Most of the time when people think about borrowing or saving money or making investments, they think about banks. But banks are not always the only option for individuals dealing with capital. Non-bank financial companies (NBFCs) are financial institutions that are not legally banks, yet can provide many banking services to the public.
Though NBFCs cannot usually accept deposits from the public, they can still provide an array of services, such as giving out loans, funding educational costs, lending credit lines, providing retirement planning, and other investment services dealing with money markets and stocks. They also commonly provide real estate investments for companies.
In the past few years, the number of NBFCs has grown greatly, and they continue to pop into existence here and there. For example, Henry Kravis’ and George Roberts’ private equity company, KKR, recently partnered with Singapore’s sovereign wealth fund to set up an NBFC that will primarily lend money for property developers in India.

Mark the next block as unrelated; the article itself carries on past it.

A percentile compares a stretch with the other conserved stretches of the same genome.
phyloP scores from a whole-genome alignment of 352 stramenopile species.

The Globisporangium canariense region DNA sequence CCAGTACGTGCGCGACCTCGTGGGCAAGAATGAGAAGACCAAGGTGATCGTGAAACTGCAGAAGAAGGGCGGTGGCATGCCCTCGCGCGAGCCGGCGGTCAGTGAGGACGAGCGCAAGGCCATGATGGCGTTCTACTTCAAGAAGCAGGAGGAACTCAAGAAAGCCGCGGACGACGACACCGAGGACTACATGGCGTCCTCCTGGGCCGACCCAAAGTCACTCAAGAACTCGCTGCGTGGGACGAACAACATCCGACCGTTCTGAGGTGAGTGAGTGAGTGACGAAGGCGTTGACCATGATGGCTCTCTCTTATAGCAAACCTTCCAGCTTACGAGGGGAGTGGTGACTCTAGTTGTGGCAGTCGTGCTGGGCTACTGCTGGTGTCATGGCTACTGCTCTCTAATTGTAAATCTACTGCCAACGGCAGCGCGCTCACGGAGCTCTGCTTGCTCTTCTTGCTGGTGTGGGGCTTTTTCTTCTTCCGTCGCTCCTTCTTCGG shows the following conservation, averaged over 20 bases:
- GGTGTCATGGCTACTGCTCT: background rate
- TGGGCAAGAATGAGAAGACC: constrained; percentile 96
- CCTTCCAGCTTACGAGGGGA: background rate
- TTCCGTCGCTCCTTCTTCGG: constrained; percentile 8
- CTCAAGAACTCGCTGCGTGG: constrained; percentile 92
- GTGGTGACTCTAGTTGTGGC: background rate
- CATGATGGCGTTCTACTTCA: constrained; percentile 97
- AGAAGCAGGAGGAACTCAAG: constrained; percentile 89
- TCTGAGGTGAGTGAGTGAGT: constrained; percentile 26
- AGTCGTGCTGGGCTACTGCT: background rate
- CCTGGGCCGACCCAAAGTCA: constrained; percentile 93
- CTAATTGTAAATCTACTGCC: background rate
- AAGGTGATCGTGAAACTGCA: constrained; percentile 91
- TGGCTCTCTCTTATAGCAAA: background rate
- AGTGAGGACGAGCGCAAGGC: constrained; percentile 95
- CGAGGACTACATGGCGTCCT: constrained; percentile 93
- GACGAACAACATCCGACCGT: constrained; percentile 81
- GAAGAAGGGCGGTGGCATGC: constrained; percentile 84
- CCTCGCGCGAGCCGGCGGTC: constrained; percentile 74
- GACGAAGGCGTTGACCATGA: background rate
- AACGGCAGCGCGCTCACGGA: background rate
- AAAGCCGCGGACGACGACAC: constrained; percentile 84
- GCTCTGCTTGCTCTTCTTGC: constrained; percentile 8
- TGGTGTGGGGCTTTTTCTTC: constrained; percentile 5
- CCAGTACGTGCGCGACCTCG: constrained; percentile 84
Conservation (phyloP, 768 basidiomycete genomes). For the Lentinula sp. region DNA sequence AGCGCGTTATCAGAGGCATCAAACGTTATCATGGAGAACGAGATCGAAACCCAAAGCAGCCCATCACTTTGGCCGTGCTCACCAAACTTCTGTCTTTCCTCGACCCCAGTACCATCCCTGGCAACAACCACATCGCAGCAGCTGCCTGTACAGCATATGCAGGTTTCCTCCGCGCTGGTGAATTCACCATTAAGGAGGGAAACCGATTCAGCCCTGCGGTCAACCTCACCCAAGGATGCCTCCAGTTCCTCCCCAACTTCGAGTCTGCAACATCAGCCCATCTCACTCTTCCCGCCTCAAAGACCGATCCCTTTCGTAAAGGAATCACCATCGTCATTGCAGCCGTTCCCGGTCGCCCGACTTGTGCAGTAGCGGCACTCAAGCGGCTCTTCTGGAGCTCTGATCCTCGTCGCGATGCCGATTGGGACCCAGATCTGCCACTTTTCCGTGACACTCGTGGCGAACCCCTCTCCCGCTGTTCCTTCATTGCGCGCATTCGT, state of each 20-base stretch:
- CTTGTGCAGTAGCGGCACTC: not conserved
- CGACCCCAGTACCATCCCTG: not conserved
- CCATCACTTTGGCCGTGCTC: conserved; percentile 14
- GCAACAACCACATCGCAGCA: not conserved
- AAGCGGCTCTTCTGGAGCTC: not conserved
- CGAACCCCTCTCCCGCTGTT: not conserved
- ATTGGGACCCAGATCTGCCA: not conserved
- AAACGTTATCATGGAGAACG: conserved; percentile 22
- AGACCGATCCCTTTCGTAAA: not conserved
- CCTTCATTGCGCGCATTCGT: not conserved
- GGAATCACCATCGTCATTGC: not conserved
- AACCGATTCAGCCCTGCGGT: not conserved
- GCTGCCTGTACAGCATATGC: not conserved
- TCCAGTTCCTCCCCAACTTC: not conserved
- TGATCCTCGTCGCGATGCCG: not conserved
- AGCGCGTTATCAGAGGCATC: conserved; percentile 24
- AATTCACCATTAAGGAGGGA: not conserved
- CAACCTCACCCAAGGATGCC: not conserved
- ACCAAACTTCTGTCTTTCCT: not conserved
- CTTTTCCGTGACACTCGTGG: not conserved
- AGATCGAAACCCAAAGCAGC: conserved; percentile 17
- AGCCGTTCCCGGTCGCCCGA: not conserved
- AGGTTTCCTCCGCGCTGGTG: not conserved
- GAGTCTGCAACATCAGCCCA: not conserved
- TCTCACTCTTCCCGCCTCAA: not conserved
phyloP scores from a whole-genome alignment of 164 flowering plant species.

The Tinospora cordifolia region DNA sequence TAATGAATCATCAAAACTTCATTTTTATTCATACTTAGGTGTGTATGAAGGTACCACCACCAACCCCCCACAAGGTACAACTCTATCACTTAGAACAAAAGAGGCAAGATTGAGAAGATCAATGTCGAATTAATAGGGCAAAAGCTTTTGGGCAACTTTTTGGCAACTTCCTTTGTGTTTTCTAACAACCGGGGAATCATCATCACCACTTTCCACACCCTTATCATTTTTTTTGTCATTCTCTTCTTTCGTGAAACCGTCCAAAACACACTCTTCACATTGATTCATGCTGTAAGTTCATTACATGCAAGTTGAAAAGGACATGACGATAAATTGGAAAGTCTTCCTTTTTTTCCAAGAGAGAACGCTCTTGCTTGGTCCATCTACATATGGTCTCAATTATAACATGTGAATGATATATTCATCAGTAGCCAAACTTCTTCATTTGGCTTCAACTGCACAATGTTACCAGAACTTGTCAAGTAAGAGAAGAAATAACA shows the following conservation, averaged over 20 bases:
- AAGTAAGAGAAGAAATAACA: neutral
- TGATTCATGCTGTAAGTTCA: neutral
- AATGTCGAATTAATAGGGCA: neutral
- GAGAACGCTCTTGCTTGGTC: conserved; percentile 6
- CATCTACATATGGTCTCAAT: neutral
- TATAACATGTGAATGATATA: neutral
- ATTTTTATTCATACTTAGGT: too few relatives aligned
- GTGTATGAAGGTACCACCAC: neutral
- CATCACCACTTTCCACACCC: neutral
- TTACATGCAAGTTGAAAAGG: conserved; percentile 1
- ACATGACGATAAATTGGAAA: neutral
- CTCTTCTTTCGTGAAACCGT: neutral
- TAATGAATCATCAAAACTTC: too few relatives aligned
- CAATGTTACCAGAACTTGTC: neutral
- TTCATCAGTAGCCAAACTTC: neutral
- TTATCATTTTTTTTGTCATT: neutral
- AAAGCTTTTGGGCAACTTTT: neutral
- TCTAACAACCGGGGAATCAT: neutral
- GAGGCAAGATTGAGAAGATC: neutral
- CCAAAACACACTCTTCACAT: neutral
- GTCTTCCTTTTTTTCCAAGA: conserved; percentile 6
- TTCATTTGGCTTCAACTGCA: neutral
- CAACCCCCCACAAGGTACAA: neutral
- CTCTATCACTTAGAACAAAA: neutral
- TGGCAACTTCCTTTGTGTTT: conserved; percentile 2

This is particularly good news for developers, as loans have been harder and harder to come by during these hard economic times. Banks are becoming more hesitant to lend money for fear that it will not be paid back because of the economic slump; however, this only serves to exacerbate the problem by discouraging growth. NBFCs can help remedy the issue.
“The NBFC will offer structured debt to real estate companies and it is a good way to bring permanent, long-term debt and equity capital into the sector,” said one source close to the KKR and Singapore partnership.
Since public deposits cannot usually be accepted by NBFCs, they must find some other way to stay afloat. This is where companies like KKR come into play, since they lend the money needed to fund operations. When loans are repaid with interest, the investing companies earn back the money spent and then some, all the while helping to spur economic growth.